The Society for Women Engineers (SWE) has a thriving and active chapter at Carnegie Mellon. With 240 members it is probably one of the larger student organizations at CMU. So what is this organization all about?
“SWE’s whole mission is just to support women in STEM, whether that be engineering, math, or science,” says the CMU SWE’s President, Alyssa Brown (MechE/BME ’21). She also points out that the organization is open to everyone, not just those who identify as women. “As long as you support women in STEM, SWE is a welcoming place.”
SWE is perhaps most known across campus for working with CMU administrators to organize the Technical Opportunities Conference (TOC), a career fair that brings hundreds of companies to campus to interview thousands of students for internship and job openings. Although this year necessitated a virtual career fair, participants were not deterred. Thanks in large part to the hard work of Tanvi Bhargava (ECE ’22) and Meghana Keeta (ECE ’23), the TOC directors and corporate relations co-chairs for CMU SWE, the TOC was able to draw a big crowd. Around 3,0000 people came each day of the conference by utilizing CareerEco, a virtual platform designed specifically for large-scale career fairs.
Bhargava explains that their preparation for the TOC this year didn’t involve physical coordination like providing tables and meeting rooms, but that there was still plenty of work to be done. “We would send out tutorials and resources to students so they could figure out how to actually use this platform… lots of webinars and answering questions.”
“I think in the end it was pretty successful,” adds Keeta. “We still had really high attendance with around 3,000 people showing up every day.” Corporate participation also didn’t dip despite the digital format; 168 companies were in attendance.
The TOC is a big undertaking, but it’s far from CMU SWE’S only event. The organization has multiple committees, each of which aim to hold at least one event a month, making for plenty of ways to engage with the organization. The committees cover corporate relations, professional development, mentorship, outreach, publicity, graduate studies, and social events.
As part of outreach, SWE hosts a visiting day each semester for Pittsburgh girls interested in STEM: a high school day in the fall, and a middle school day in the spring. These field trips usually involve hands-on learning activities, tours of labs, and discussions with various college students and professors. Brown shared that moving this event to an online forum was one of the larger challenges of the year so far. “It was definitely a little bit more difficult to get people to register because it wasn’t a fun, exciting trip to CMU.” But, on the flip side, regular tutoring for K-12 students is easier than ever since college students don’t need to travel to different neighborhoods to meet with their students.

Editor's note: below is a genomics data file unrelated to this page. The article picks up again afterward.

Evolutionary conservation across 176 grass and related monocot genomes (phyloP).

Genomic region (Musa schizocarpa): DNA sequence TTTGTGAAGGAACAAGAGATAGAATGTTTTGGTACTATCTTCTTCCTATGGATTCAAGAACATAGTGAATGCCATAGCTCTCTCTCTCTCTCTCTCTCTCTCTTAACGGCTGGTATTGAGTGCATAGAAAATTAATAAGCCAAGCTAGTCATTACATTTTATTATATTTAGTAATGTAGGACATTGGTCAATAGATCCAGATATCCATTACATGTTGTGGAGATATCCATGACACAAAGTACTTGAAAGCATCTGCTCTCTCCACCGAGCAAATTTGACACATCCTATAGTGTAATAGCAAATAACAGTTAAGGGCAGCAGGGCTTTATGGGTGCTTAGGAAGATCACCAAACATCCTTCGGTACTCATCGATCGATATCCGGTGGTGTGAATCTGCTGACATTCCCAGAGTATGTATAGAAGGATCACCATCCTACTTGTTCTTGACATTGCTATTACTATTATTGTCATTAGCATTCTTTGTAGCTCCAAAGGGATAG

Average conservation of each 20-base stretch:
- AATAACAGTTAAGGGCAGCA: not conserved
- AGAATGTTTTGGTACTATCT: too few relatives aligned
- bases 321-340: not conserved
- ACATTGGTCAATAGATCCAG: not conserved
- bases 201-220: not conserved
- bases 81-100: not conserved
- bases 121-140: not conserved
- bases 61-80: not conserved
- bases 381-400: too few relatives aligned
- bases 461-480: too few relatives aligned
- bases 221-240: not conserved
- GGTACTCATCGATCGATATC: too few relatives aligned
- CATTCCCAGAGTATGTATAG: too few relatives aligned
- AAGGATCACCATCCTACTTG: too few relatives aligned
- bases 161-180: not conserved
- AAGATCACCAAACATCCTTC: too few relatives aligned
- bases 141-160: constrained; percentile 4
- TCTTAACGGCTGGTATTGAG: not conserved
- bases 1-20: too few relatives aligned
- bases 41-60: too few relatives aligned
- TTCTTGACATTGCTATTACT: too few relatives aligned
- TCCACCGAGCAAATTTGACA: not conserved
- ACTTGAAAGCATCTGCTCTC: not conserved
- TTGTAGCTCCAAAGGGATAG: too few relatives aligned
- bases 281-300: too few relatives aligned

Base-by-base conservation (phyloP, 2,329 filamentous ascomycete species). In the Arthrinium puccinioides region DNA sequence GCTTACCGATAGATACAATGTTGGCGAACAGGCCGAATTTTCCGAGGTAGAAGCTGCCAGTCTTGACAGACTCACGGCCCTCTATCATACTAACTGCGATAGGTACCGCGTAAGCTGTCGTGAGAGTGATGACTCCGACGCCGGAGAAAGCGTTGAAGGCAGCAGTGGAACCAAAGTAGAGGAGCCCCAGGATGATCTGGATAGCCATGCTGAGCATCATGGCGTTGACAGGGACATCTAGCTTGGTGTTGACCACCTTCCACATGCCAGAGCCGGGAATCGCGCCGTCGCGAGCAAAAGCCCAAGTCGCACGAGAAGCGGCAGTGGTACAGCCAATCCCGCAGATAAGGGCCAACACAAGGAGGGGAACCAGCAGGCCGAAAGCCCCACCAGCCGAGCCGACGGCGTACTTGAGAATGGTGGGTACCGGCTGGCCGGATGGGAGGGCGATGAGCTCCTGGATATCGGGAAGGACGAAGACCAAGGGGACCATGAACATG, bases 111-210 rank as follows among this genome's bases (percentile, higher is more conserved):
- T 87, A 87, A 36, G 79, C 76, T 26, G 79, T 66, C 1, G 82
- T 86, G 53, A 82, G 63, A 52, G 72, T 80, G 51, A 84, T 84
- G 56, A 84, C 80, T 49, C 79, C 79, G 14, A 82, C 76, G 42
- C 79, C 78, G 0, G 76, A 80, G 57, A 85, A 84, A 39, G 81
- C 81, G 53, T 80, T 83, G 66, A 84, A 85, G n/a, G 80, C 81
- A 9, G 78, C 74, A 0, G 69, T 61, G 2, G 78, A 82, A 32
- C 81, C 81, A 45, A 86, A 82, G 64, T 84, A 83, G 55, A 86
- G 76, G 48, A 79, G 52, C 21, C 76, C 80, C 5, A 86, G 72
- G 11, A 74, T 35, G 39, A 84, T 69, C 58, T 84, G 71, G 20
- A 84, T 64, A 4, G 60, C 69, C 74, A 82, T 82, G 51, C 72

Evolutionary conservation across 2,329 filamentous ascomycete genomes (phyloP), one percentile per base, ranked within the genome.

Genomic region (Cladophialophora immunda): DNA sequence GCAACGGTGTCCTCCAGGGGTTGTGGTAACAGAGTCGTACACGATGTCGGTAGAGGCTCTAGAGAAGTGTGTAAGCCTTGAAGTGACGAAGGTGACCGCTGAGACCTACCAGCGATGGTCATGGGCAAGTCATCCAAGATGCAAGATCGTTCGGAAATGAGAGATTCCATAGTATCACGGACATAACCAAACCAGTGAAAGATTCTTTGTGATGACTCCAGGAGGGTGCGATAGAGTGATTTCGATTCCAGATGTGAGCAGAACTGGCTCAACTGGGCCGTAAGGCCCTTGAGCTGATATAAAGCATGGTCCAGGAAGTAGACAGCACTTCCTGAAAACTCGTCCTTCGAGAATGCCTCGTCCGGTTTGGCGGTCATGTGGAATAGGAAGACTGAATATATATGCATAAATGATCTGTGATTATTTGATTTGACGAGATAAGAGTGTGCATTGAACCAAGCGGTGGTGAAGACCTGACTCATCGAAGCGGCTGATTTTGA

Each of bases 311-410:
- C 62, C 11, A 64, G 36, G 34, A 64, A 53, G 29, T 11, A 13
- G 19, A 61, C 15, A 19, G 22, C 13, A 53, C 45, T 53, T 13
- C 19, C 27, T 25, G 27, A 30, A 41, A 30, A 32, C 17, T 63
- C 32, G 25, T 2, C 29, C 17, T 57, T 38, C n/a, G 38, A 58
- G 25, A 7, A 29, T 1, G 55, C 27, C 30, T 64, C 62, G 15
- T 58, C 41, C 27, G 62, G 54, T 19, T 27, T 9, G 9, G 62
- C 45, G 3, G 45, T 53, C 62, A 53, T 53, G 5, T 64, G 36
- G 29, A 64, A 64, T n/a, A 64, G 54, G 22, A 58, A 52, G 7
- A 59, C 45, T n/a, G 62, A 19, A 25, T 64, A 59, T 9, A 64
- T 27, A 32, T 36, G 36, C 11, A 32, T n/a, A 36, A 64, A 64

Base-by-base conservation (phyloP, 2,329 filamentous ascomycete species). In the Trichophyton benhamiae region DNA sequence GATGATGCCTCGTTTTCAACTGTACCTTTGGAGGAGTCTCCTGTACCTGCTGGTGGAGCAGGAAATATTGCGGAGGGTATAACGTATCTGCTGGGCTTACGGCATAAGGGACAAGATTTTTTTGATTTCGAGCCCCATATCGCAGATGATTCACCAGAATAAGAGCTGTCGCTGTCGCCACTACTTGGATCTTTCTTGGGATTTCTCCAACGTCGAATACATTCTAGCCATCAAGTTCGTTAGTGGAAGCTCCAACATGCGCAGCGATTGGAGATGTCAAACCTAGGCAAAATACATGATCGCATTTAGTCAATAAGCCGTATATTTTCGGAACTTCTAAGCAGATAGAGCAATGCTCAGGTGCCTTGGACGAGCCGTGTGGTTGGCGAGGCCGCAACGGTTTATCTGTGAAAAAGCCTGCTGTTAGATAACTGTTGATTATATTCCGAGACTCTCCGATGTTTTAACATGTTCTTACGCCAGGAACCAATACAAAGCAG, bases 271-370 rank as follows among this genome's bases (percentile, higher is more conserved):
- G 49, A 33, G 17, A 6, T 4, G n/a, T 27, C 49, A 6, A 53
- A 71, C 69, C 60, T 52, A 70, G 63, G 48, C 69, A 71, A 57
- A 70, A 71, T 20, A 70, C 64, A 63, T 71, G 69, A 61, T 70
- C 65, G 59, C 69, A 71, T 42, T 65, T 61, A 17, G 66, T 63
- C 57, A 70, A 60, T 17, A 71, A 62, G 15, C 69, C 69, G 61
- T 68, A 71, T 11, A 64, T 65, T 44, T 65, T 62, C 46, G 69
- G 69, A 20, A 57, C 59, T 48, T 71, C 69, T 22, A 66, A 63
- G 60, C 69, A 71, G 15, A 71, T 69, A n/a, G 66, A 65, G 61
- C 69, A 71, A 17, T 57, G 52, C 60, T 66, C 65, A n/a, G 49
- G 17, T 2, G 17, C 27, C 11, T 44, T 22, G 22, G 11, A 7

Dilara Ozdoganlar (MSE/BME ’22), CMU SWE’s vice president added that being able to connect digitally was also a boon for bringing in speakers for professional development and networking events. “We could reach out to any speaker from across the country and they could just join in on a Zoom call and talk to us, which I think is really cool. There’s no barrier of travel.” The leaders of the organization agreed that using digital tools like teleconferencing and recording meetings would probably be something they would continue to do even after the pandemic wanes, although they agreed that going back to in-person social events is something they look forward to.
The CMU chapter of SWE has not gone unnoticed by their national organization. The chapter has received 25 separate awards nationally and locally for their efforts. The leaders highlighted that their Mission Gold Awards from National SWE are the ones they are most proud of “because they really exemplify that we are living the whole mission of the national organization,” says Brown.
Overall, each student leader has clearly had a rewarding experience being involved in SWE. When asked about her favorite aspect of SWE, Ozdoganlar said, “The empowerment that comes from that community. Some of the first people that I really got to know at CMU who knew what they were doing were SWE members. They taught me so much and even helped me choose my major. Alyssa was actually one of those people.”
It’s been really an empowering reminder of why I’m going through such a rigorous program in undergrad.Alyssa Brown, President of CMU SWE, MechE/BME ’21
“I would also say community is a big one,” adds Bhargava. “It was just really refreshing to see really smart people, really smart women in my field, and being able to talk to them and learn from them in my first year here.”
“The opportunities are also amazing,” Keeta adds. “There are so many different ways to get involved, and there are so many ways to even go beyond SWE and become a better engineer and person.”
And finally, Brown said, “It’s been really an empowering reminder of why I’m going through such a rigorous program in undergrad. It’s definitely been, honestly, the highlight of my time at CMU, and definitely, my experience in SWE is something that I will take with me forever.”